Editor’s Note: I have just been informed this evening, Monday, September 19, 2011, that Jan LeBaron passed away this morning due to complications encountered during surgery.
My sincere condolences to her family and to all those that were inspired by this remarkable woman. When I know more details of this tragic event I will post them here.
– Bruce A. Smith, Publisher
Throughout our community there is a growing interest in preparing for prolonged emergencies, and in particular storing foods for the long-term.
Steve Bailey, the Director of the Pierce County Department of Emergency Management recommends that residents be able to survive in place for at least seven days where ever that is, including work, home, and in their car.
Many go further than just a week, such as a month or two, or even a year or two, and those issues pepper unending discussions at the Self-Reliant Community meetings in both Graham and Eatonville.
Stepping into these matters is Jan LeBaron, owner of the Healthy Harvest food storage and emergency preparedness supply center.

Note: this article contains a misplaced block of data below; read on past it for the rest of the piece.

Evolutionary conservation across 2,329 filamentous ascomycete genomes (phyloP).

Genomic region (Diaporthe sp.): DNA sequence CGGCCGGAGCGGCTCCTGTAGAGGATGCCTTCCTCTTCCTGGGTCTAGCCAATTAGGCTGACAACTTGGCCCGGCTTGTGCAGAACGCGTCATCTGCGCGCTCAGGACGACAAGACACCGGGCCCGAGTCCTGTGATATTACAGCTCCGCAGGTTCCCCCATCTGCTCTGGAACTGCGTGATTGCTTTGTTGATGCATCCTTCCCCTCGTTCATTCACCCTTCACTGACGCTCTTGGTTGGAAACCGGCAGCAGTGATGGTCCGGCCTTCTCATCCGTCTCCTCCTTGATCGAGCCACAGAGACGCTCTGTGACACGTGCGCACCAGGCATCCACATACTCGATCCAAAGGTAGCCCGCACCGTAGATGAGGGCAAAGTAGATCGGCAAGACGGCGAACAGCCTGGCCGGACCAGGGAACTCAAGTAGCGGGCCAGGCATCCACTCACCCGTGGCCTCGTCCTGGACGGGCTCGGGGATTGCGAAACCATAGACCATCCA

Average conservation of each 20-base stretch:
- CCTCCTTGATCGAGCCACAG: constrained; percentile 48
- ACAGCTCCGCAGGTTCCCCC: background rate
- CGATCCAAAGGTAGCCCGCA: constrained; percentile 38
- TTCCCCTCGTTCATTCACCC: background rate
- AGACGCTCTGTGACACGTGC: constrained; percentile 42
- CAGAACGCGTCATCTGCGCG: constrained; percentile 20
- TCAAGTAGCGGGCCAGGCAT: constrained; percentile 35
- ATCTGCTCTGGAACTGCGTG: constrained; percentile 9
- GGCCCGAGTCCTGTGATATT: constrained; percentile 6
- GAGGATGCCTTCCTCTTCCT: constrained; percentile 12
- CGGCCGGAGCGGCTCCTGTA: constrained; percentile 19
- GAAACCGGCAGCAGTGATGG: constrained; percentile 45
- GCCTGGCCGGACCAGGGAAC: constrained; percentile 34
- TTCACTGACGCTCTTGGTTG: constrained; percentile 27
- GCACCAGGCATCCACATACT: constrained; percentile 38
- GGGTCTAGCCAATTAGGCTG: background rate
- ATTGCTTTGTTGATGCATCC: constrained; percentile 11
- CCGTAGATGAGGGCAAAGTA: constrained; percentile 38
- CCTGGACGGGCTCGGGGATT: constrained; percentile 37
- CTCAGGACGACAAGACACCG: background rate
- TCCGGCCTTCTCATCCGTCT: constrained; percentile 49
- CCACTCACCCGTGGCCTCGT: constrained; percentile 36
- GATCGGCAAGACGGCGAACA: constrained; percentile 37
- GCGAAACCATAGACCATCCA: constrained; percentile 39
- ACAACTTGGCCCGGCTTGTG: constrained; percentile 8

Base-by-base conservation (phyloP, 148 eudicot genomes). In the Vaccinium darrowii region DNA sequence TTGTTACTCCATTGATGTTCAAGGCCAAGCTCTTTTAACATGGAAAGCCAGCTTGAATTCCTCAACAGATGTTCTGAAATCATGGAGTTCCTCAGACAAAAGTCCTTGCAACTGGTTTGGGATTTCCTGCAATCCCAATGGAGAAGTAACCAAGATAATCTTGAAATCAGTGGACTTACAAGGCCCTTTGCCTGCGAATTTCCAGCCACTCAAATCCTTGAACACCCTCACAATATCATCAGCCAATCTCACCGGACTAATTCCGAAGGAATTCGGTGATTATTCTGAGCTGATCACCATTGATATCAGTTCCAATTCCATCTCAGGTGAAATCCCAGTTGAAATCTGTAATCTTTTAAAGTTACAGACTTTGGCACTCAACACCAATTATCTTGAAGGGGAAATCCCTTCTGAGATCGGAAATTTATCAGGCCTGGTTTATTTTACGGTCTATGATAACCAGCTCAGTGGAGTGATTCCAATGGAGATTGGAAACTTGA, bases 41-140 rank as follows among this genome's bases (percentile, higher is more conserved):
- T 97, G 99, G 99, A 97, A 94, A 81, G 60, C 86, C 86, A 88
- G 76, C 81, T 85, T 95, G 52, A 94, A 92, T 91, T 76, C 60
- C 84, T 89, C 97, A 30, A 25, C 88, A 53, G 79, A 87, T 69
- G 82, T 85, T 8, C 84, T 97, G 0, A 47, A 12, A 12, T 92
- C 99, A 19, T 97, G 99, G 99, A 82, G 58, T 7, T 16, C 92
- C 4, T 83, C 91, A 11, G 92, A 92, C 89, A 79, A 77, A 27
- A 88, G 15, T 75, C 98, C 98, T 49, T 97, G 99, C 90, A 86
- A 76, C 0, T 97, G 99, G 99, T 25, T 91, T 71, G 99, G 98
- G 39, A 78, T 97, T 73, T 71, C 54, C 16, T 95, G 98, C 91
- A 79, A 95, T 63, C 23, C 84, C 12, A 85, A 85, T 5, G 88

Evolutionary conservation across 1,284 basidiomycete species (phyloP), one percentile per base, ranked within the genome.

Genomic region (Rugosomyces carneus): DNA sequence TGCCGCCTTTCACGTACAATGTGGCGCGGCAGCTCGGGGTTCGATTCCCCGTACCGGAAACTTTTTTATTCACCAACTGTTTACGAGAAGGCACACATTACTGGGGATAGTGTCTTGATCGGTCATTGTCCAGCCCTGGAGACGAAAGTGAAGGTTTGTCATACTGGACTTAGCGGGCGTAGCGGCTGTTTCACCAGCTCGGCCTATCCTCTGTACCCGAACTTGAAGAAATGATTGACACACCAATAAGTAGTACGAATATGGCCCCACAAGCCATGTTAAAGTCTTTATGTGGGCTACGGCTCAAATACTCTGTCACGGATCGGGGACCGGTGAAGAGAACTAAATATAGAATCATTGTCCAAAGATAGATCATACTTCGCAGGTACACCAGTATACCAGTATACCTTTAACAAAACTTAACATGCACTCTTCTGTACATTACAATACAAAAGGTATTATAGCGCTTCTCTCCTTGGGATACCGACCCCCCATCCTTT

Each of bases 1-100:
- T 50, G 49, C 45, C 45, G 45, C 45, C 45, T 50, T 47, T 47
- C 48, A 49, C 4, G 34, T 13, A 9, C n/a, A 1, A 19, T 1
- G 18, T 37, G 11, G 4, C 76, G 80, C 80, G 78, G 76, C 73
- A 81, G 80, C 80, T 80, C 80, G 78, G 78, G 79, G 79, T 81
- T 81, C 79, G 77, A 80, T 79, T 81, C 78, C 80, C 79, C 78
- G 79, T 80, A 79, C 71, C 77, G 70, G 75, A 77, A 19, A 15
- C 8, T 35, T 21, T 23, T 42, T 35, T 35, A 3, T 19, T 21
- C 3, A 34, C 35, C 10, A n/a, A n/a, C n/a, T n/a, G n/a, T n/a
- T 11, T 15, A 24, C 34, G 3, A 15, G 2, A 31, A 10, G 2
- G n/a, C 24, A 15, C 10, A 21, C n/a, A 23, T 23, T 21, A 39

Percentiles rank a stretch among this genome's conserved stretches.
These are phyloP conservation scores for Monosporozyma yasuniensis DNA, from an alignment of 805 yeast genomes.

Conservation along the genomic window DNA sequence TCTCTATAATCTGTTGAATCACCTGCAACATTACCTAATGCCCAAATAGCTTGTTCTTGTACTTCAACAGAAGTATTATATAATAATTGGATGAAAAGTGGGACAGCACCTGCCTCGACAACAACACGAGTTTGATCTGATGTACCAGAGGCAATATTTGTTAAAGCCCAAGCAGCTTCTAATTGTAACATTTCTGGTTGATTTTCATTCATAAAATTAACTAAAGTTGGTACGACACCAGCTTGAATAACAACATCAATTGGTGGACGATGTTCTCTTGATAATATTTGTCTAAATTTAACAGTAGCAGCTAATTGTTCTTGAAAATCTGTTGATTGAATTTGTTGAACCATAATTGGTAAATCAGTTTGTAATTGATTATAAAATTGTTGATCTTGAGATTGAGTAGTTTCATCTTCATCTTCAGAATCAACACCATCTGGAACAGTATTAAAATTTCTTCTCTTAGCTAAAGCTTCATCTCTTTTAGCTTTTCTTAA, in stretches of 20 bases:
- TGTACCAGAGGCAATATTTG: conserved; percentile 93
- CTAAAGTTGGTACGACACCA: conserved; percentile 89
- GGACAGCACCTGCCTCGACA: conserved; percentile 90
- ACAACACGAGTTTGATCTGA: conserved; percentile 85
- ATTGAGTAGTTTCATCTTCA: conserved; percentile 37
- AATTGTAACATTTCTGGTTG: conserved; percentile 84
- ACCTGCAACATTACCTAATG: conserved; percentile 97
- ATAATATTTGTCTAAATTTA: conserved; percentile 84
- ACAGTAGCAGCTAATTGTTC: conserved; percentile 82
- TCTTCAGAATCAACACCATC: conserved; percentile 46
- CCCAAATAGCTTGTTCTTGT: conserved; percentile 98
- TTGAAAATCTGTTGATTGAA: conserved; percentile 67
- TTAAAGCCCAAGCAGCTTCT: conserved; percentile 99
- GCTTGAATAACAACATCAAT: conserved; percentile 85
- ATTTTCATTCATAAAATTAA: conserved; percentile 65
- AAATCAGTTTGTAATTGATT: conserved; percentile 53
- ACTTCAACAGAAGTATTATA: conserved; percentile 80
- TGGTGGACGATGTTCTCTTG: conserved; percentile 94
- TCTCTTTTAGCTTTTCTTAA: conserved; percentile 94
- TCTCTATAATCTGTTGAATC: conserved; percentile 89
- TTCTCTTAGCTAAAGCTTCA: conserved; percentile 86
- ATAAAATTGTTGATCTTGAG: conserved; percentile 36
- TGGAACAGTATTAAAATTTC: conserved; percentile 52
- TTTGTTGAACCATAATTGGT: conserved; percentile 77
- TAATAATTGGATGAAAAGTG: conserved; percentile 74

“I come from a family that always put things up for the winter, and it’s just grown from there,” Ms. LeBaron told the Mountain News recently.
What has sprung forth is Healthy Harvest, a retail and on-line supplier of bulk foods packed in buckets and other food stuffs suitable for short and long-term storage. In addition she also offers survival gear, such as low-emission fuels for lanterns and stoves.
“When we lost our power for three days a few years ago, we just built a fire in the fireplace, brought out the butane stoves and Aladdin lamps, and just carried on,” Jan said. “We had so much light that one of our neighbors came over and asked how come we had gotten our power back and she hadn’t!”
Such ease under pressure again stems from Jan’s childhood.
“I grew up in the White Mountains in Arizona,” she said, “and we got a lot of snow even though it’s Arizona. We lived in the country and had a big garden, and we always put up food for the winter. Plus, my father was a logger, a tree-faller, and we didn’t have any money in the winter, either. So we put up everything – food, money, extra clothes, shoes, toilet paper – you name it. I just thought that’s what everybody did.”
When Jan moved away and settled with her children in Vancouver, Washington, her preparedness aesthetic came with her, first helping her young family become established – and then once she realized she needed a job – her fundamental skills became the seed that spouted into a business. Twenty-four years later, Healthy Harvest is a robust operation with a 4,000 square–foot warehouse and a large clientele.